Italian liberals and the left wing openly condemned the hate Romano received for converting to Islam and celebrated her return home. Their response to the hateful right-wing rhetoric surrounding the aid worker’s liberation, however, was equally problematic, albeit for different reasons.
In their response to the whole Romano saga, Italy’s liberal media organisations and public figures tried to highlight the human side of the story, and celebrated her safe return home without any reservations. But in their undoubtedly well-intentioned celebration, they promoted deep-rooted and highly damaging stereotypes about Africa. They not only portrayed the continent as a savage and abandoned place, but they also implied Africans are in need of “white saviours”.
Liberal newspapers published countless images showing Romano surrounded by Kenyan children, but did not attempt to preserve the privacy of these children as they would normally do with European ones. These images, and articles that accompanied them, were perfect reproduction of decades of “white saviour” myths, which talked of selfless Western men and women who travelled to Africa to “save” African children with no agency.
Italy’s leading centre-left daily La Repubblica even published an article claiming Romano “was betrayed by the same village she wanted to save” – a claim that reaffirms baseless and damaging tropes about the ungratefulness of African people in the face of Western attempts to “save” them.
One of the most obvious reproductions of the “white saviour myth” came from best-selling author and vocal anti-fascist Roberto Saviano. In an article published in La Repubblica, and on his Facebook page, Saviano portrayed Africans – perhaps unintentionally – as people living in a desolated place who are in need of help and guidance from the West.
In his article welcoming Romano back to Italy, Saviano described the Kenyan children she worked with as “forgotten and abandoned” and claimed they will likely become al-Shabab fighters themselves in the absence of Western “saviours” like Romano. Ignoring Kenya’s own fight against the armed group, he even went as far to say “a young European woman who arrives unarmed to stay next to the children” like Romano is the “great enemy” of such terrorist organisations.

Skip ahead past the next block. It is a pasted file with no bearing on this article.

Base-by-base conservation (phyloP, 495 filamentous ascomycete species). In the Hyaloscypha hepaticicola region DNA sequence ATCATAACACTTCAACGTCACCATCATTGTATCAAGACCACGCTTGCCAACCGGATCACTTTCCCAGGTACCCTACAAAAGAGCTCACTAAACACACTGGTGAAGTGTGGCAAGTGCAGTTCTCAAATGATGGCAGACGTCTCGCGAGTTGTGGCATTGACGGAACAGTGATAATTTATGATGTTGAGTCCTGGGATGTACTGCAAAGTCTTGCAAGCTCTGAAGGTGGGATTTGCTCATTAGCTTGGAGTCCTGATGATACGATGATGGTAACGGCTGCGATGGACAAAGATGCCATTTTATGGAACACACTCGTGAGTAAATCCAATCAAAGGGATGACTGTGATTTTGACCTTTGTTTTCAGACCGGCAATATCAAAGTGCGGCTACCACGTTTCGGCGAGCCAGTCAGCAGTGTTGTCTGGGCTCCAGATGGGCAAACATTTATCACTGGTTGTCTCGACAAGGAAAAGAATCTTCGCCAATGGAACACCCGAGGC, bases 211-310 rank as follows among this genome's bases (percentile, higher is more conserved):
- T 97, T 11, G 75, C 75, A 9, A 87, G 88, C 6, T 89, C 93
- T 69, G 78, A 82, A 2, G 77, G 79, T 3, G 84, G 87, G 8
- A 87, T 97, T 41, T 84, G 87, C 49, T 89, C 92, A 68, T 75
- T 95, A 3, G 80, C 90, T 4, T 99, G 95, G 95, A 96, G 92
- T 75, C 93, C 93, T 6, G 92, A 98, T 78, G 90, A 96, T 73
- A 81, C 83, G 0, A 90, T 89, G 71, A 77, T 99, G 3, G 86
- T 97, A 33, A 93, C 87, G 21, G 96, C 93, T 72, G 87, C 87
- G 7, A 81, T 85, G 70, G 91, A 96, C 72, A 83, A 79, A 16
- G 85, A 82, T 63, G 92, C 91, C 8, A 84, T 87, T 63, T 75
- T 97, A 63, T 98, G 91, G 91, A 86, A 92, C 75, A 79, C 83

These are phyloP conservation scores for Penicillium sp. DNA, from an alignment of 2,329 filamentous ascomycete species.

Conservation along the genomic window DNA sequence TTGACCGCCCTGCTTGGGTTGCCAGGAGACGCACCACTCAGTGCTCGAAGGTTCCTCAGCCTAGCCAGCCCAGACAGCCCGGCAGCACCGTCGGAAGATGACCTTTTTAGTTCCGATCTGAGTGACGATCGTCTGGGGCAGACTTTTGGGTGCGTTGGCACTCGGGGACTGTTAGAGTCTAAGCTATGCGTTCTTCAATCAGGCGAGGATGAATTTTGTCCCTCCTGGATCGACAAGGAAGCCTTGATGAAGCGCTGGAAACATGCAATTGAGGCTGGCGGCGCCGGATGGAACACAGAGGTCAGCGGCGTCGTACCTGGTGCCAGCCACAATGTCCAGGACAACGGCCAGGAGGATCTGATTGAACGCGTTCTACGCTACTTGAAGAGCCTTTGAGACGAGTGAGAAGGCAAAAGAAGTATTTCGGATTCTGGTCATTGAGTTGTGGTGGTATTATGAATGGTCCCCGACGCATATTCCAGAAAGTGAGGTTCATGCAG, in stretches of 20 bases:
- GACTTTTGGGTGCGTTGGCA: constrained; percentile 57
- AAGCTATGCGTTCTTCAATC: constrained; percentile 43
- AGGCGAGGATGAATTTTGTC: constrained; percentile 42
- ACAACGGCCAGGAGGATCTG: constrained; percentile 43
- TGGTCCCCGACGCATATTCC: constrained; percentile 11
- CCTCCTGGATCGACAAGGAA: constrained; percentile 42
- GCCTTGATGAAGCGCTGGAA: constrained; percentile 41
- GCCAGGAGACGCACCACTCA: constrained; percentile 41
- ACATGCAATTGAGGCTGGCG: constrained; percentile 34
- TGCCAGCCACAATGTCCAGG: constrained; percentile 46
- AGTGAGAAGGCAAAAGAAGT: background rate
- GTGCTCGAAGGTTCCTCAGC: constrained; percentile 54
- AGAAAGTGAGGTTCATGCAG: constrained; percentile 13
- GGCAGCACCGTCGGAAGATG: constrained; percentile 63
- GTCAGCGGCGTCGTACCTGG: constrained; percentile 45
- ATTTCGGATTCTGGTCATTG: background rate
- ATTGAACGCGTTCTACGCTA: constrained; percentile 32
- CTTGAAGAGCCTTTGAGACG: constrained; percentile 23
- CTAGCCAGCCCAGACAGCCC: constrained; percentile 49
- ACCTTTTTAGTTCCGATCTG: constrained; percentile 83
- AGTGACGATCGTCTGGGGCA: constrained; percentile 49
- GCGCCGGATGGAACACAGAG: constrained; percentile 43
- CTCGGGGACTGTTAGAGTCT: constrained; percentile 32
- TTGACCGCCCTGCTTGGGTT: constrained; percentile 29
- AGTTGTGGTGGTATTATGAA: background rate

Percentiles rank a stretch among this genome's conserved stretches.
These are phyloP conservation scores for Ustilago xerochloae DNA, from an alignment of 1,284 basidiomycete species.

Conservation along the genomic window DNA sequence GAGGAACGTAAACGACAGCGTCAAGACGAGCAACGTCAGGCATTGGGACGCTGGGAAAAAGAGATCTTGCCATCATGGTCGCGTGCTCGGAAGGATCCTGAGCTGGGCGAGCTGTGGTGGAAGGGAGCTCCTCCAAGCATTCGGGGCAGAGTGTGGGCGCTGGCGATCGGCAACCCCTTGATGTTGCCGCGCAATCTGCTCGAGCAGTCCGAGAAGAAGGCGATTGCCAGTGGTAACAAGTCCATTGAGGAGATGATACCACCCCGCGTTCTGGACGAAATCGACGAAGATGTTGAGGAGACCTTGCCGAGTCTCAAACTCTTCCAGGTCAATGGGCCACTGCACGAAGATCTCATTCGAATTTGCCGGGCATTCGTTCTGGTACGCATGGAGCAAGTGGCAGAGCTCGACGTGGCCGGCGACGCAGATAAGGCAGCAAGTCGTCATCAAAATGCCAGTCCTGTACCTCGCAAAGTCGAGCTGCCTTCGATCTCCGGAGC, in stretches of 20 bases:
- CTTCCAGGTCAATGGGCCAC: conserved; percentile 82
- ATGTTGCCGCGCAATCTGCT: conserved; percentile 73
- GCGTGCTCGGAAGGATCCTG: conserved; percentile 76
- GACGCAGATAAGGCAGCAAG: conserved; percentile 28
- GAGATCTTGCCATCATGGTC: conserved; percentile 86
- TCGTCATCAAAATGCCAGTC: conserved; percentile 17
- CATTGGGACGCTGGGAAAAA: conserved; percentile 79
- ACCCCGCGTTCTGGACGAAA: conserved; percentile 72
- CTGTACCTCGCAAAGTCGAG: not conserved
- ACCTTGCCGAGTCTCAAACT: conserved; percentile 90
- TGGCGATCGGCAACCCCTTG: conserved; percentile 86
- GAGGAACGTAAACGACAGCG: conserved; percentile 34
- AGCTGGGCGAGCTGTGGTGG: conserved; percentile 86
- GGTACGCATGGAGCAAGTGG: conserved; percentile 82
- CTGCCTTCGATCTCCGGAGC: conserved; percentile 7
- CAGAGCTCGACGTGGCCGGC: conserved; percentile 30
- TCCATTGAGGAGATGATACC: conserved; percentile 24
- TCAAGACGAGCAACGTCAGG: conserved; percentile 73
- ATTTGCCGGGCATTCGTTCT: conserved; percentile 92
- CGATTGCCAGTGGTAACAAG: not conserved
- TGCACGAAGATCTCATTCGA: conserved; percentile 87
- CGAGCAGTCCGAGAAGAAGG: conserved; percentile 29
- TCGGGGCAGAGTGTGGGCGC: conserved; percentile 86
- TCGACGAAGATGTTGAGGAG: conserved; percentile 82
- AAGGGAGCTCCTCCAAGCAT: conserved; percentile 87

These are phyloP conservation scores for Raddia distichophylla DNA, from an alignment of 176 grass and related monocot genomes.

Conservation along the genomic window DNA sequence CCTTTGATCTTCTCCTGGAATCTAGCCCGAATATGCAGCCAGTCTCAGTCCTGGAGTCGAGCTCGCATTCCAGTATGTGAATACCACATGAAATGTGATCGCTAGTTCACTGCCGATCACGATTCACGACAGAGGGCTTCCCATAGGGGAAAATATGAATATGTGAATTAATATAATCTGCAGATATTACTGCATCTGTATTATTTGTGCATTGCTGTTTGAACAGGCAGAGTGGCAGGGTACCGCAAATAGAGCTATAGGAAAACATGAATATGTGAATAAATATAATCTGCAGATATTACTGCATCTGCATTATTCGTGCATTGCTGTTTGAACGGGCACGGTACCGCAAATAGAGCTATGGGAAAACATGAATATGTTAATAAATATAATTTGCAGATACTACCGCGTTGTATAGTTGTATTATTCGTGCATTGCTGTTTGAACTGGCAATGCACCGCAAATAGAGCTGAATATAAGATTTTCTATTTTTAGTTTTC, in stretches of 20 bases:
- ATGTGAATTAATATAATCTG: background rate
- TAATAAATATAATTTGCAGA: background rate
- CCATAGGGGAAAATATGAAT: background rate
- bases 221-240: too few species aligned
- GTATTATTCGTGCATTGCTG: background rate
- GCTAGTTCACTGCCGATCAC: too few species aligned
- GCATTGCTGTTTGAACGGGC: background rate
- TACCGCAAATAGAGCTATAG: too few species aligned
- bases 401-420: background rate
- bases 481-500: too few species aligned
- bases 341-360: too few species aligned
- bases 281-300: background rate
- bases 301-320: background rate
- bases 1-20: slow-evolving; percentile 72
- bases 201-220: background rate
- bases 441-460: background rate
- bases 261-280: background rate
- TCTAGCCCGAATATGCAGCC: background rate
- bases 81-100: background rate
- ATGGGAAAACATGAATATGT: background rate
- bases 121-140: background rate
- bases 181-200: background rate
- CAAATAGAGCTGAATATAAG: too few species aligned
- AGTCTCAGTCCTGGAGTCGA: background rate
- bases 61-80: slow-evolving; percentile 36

This narrative is not only problematic and simplistic, but also misleading and paternalistic. It presents a decontextualised image of the region and ignores the role Europeans themselves played, and continue to play, in the ongoing calamity in the Horn of Africa.
Indeed, according to a study released in 2018, many of the orphaned children in Kenyan towns like Chakama will not go to Somalia to fight for al-Shabab, but will most probably move to nearby international tourist spots like Malindi, Mtwapa or Mombasa to try and make a living. There, the biggest threat facing them would not be the possibility of radicalisation, but being pushed into the sex trade. In these regions, it needs to be noted, the main clientele of sex workers are mainly European sex tourists, including Italians.
The Italian media’s coverage also ignored Italy’s past crimes in Africa. As newspapers and TV channels discussed the role Turkey played in the liberation of Romano, and claimed the country is now “the new master of the Horn of Africa”, their nostalgia for those times when Italy had power over these parts of Africa was apparent. In these think pieces, of course, there was no mention of the disaster Italy’s colonial enterprise caused in the Horn of Africa in the last century.
In the shortage of relevant thoughts and critical commentaries, one of the few voices out of the chorus was that of Somali-Italian writer Igiaba Scego, who took the opportunity to remind people, “Italians must be decolonised from their own colonial imagination. Even in language we carry too many legacies, not only of fascism, but of the typical rhetoric of the nineteenth century.”
There is not much to be gained from questioning Romano’s motivations for embarking on a volunteer aid mission to Kenya after her 18-month ordeal and safe return home. We should do everything we can to shield this young woman from the attacks of Italian right-wing media and politicians, who target her only because she chose to convert to a religion that they see as “the enemy”.
Nevertheless, we should also not ignore the damaging narratives that some liberal media organisations and figures utilise in their defence of the aid worker.
While we should reject Islamophobia – whether it comes from right-wing figures or renowned feminists – we should also challenge discourses that present millions of Africans as savages who need to be saved by altruistic Westerners.
The views expressed in this article are the author’s own and do not necessarily reflect Al Jazeera’s editorial stance.